You would be hard-pressed to find another climb or discipline that brings out such passion and commitment.
Behind the 2012 Crowds
The iconic image from 2012 was of a long queue of climbers on the Lhotse Face. What was missed was that about half of those climbers were Sherpas, not Westerners, and most were not summit bound: They returned to lower camps after ferrying loads to the higher camps. Some commercial operators such as International Mountain Guides and Himalayan Experience have twice as many Sherpas as clients, a turnaround from previous years, and they put more Sherpas on the summit than clients.
Why all the Sherpas? Climbing Everest takes an enormous amount of manpower. Even back in 1963 the legendary West Ridge climb used 900 porters and 37 Sherpas for five Western summiters, a staggering 7.4:1 sherpa-summiter ratio for that pioneering expedition.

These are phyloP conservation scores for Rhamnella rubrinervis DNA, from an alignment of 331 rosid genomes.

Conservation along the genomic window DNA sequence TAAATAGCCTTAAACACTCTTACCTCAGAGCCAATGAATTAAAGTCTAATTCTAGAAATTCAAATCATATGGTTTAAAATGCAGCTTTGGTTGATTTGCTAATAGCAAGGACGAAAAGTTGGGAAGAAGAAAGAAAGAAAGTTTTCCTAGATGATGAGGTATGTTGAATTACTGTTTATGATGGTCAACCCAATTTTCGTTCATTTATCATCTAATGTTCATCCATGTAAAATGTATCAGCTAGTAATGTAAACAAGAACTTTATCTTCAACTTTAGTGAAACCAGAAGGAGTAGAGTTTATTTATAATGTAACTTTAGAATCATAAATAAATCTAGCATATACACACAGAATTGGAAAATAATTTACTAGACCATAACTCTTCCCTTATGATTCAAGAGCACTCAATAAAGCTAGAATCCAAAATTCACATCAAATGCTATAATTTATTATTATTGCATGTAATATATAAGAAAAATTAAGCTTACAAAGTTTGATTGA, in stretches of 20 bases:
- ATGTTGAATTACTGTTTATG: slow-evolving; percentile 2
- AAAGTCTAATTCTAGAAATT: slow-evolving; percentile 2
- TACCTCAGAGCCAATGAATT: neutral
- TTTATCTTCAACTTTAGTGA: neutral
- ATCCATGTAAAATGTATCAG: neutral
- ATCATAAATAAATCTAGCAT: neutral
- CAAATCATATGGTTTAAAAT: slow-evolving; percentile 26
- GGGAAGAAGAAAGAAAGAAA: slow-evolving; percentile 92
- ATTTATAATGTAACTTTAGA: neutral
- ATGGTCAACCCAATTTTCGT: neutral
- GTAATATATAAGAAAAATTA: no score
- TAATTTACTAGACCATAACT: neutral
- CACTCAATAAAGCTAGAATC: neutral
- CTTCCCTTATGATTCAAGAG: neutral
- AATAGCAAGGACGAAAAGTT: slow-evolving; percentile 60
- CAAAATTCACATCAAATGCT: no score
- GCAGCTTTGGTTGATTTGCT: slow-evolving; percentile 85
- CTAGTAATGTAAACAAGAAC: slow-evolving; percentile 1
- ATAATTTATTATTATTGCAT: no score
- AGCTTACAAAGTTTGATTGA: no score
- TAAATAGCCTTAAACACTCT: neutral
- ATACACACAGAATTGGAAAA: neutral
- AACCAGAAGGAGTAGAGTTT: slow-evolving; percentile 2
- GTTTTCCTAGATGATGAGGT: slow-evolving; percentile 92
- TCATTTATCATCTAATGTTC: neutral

According to 8000ers.com, since 1953, of the over 3,400 individuals who have reached the summit of Everest, almost 1,000 were Nepalese Sherpas or Tibetans.
I do believe that adding more Sherpas to attract unprepared climbers is not a sound strategy, as the larger safety net will tempt more unprepared clients to tackle Everest. I would instead prefer to see operators raise the bar for their clients.
2012: A Normal Year
The number of climbers on Everest in 2012 was typical of the past 10 years. What made this season unique was the bad, dry weather, which yielded only four summit days in May, compared to the average of six. With a narrower window, the traffic seemed abnormally high.
Ten climbers died on the mountain, including three Sherpas, and not one was the result of crowding.